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Front Page » December 11, 2007 » Local News » New Zealand mud snails found in Utah State fish hatchery
Published 2,486 days ago

New Zealand mud snails found in Utah State fish hatchery


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New Zealand mud snails covering a rock.

The Loa State Fish Hatchery is under temporary quarantine, the Division of Wildlife Resources announced Dec. 3.

The DWR placed the hatchery under quarantine after biologists discovered snails in some of the hatchery's raceways. (Raceways are areas where fish are raised after they're hatched from eggs.)

After examining the snails closely, DWR biologists have confirmed that the snails are New Zealand mud snails. Now they're reviewing options on how to best deal with this aquatic nuisance species in the hatchery.

The Loa hatchery is in the town of Loa, about 40 miles southeast of Richfield. Most of the trout the hatchery raises are placed in waters in southern Utah.

"We're not sure how New Zealand mud snails got into the hatchery," says Walt Donaldson, Aquatic Section chief for the DWR. "We won't increase trout numbers at the hatchery until we can ensure that the water coming into the hatchery is free of snails."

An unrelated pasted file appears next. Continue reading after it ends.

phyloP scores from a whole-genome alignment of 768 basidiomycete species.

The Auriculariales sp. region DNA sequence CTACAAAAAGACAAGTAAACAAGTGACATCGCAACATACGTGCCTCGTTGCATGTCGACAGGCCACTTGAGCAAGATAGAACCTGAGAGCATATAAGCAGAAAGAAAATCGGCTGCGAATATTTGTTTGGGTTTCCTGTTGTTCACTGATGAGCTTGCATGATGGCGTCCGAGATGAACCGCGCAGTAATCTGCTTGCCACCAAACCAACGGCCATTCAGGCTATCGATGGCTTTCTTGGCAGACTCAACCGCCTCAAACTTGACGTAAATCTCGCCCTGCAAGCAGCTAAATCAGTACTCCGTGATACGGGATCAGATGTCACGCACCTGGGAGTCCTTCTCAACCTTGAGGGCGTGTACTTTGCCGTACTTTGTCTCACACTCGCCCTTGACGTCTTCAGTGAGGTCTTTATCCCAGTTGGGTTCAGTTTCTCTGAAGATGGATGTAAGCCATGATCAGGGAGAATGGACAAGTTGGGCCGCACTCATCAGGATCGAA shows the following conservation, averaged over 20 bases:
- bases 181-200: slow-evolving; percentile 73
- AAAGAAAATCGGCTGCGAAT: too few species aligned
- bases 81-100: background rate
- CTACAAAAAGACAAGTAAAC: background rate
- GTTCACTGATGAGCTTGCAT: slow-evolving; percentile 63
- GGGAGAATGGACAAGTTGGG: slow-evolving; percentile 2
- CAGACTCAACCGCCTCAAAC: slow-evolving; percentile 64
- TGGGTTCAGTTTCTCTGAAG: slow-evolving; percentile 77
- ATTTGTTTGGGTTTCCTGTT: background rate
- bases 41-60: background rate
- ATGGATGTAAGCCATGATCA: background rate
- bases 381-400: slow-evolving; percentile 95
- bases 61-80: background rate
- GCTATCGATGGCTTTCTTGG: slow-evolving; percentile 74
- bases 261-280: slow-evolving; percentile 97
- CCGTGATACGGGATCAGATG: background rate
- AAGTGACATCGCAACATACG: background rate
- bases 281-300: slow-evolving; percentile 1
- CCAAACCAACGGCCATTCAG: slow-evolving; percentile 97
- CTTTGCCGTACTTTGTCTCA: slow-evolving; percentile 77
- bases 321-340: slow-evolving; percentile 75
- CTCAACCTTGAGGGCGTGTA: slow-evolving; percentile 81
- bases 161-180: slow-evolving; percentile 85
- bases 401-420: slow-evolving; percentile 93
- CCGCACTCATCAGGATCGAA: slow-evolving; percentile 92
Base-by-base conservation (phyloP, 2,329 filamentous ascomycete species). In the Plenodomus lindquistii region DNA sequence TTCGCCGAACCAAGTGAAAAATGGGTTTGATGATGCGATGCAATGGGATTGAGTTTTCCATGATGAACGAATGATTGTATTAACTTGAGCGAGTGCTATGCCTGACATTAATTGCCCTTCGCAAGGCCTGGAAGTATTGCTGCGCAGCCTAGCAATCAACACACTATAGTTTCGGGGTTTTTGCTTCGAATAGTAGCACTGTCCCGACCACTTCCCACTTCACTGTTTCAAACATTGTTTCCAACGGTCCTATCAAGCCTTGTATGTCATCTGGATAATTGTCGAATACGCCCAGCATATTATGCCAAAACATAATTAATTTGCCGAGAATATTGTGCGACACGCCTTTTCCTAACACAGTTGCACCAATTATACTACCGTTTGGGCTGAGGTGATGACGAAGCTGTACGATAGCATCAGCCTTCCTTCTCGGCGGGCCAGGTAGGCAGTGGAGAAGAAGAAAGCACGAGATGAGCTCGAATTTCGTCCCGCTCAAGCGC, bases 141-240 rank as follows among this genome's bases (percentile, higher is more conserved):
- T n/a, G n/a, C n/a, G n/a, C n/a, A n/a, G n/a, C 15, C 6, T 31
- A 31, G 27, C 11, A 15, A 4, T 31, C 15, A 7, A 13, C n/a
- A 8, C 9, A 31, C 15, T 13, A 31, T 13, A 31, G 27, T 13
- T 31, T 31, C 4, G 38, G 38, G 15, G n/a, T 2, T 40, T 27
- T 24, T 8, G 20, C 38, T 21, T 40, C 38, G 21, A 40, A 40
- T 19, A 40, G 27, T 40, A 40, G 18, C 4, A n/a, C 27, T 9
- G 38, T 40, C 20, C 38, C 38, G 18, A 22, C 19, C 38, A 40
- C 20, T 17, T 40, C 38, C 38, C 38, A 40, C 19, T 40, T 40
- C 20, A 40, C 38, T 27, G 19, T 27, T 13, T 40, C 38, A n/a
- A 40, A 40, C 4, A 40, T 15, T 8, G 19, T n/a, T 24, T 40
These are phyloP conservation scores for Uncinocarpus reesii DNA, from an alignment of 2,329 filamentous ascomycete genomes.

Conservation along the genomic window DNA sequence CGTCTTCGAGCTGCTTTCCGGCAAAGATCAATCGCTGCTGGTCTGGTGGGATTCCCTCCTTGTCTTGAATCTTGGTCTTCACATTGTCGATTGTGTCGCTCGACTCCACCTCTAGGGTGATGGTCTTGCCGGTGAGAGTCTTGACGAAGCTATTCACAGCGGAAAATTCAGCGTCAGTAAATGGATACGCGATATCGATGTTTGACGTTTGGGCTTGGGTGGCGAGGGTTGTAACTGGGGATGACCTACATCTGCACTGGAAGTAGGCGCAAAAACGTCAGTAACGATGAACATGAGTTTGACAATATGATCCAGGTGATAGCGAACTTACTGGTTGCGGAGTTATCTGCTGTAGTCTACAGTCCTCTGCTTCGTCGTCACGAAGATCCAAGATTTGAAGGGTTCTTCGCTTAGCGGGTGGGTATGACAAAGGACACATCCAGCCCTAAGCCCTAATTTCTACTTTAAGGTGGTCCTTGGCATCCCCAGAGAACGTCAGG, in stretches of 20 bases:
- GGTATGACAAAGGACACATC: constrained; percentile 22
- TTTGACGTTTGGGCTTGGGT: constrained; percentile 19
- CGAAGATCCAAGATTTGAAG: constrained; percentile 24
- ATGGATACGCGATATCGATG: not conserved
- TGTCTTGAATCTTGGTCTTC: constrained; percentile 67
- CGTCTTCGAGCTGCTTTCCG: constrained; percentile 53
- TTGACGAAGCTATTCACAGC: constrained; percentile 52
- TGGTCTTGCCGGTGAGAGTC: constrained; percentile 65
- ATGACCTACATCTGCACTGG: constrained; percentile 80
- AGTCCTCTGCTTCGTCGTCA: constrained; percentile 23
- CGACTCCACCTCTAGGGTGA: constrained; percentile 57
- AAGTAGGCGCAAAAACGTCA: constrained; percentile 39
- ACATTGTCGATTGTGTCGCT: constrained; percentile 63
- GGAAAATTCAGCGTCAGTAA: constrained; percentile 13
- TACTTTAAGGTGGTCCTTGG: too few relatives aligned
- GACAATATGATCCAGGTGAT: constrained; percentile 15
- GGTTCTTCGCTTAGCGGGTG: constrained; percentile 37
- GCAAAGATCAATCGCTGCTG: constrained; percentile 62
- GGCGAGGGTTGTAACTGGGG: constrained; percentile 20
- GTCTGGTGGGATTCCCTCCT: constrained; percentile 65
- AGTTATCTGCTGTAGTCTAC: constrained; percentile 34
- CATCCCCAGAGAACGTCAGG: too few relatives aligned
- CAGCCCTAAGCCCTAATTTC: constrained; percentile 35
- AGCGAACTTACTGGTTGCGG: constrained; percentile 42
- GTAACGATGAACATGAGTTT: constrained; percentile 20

Donaldson says at this time, the DWR is not planning on killing the trout that are already in the hatchery. "We're hopeful we can find a way to treat the fish," he says. "If we can successfully treat the fish, we can place them in waters for anglers to catch this spring."

Donaldson says several treatment methods are available. "Fish pathologists at our Fisheries Experiment Station in Logan are evaluating those options now," he says.

New Zealand mud snails are just one of several aquatic nuisance species (ANS) that have made their way into Utah.

The New Zealand mud snails that are found in Utah are female and reproduce asexually. Because they're asexual, only one snail is required to establish a new colony. One snail can reproduce hundreds of young per year. And they're very effective at colonizing new waters.

ANS are nasty plants and animals. In other states, they've already ruined fishing and affected boating and recreational activities in waters they've infested.

But there's good news: there are several things you can do to avoid bringing ANS into Utah from outside the state, and to avoid transporting it from one body of water in Utah to another.

Disinfecting your waders and other fishing gear -- before you step into a different body of water -- is one of the best things you can do.

Also, if you're fishing on a river or stream, disinfect your waders and gear before moving to a different stretch of the same river to fish.

To learn more about ANS including tips on how to avoid spreading them, please visit www.wildlife.utah.gov/habitat/ans.


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